7 open hardware projects working to solve COVID-19

The open source hardware movement has long championed the importance of the right to repair, fully own the technology you buy, and be able to remix and reproduce gadgets, just like you can with music. And so, during this challenging time, open hardware is providing some answers to some of the problems created by the coronavirus pandemic.

These are the projects covered in more detail in the linked article:
* Opentrons says its products can help dramatically scale-up COVID-19 testing with systems that can “automate up to 2,400 tests per day within days of an order being placed.”
* Chai’s Open qPCR device uses polymerase chain reaction (PCR) to rapidly test swabs from surfaces (e.g., door handles and elevator buttons) to see if the novel coronavirus is present.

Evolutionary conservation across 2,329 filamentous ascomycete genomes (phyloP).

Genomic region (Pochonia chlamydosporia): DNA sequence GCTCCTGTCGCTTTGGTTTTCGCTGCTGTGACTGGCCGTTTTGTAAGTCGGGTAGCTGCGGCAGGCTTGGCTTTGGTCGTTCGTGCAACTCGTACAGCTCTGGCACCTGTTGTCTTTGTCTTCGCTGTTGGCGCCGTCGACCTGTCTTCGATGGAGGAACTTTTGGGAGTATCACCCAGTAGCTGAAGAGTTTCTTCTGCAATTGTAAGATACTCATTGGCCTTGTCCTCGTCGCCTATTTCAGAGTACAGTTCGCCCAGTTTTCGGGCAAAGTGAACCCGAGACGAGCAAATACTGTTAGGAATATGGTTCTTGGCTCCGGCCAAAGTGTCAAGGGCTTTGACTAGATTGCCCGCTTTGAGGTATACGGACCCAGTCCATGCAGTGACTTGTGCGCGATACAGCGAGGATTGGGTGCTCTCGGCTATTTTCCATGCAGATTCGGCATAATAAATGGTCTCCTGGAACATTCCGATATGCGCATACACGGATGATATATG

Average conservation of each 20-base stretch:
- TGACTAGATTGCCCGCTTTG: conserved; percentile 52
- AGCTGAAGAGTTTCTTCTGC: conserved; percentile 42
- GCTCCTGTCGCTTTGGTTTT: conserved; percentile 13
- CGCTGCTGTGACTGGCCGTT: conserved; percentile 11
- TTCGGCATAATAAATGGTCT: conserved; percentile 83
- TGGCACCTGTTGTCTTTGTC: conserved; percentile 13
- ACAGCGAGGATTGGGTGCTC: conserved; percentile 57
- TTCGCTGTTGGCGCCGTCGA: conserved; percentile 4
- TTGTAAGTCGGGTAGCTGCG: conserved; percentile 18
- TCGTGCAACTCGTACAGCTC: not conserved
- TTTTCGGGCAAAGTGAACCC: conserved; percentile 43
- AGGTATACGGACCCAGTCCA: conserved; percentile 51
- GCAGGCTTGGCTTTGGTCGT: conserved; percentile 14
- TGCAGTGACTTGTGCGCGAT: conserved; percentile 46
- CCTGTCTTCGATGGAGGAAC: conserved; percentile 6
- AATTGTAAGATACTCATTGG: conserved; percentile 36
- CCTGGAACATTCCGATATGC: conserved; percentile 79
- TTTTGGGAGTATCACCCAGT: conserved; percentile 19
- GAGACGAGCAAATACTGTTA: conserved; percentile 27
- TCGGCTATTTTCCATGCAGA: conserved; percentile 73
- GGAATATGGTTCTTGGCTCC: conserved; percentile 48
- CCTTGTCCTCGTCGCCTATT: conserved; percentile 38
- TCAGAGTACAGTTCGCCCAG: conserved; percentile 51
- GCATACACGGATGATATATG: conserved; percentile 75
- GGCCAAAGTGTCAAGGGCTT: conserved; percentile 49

* OpenPCR – the device aims to democratize access to molecular diagnostics.
* PocketPCR thermocycler is used to activate biological reactions by raising and lowering the temperature of a liquid in small test tubes.
* Open Lung Low Resource Ventilator is a quick-deployment ventilator that utilizes a bag valve mask (BVM), also known as an Ambu-bag, as a core component.
* Pandemic Ventilator is a DIY ventilator prototype.
* Folding at Home is a distributed computing project for simulating protein dynamics, including the process of protein folding and the movements of proteins implicated in a variety of diseases.

A further 8 other projects are also listed at opensource.com/article/20/3/open-hardware-covid19

Danie van der Merwe

Author: Danie van der Merwe

Worked at SA Police and then SITA for a total of 35 years before taking retirement. My passions now are promoting open source software, green environment tech, and blogging about gadgets and technology.

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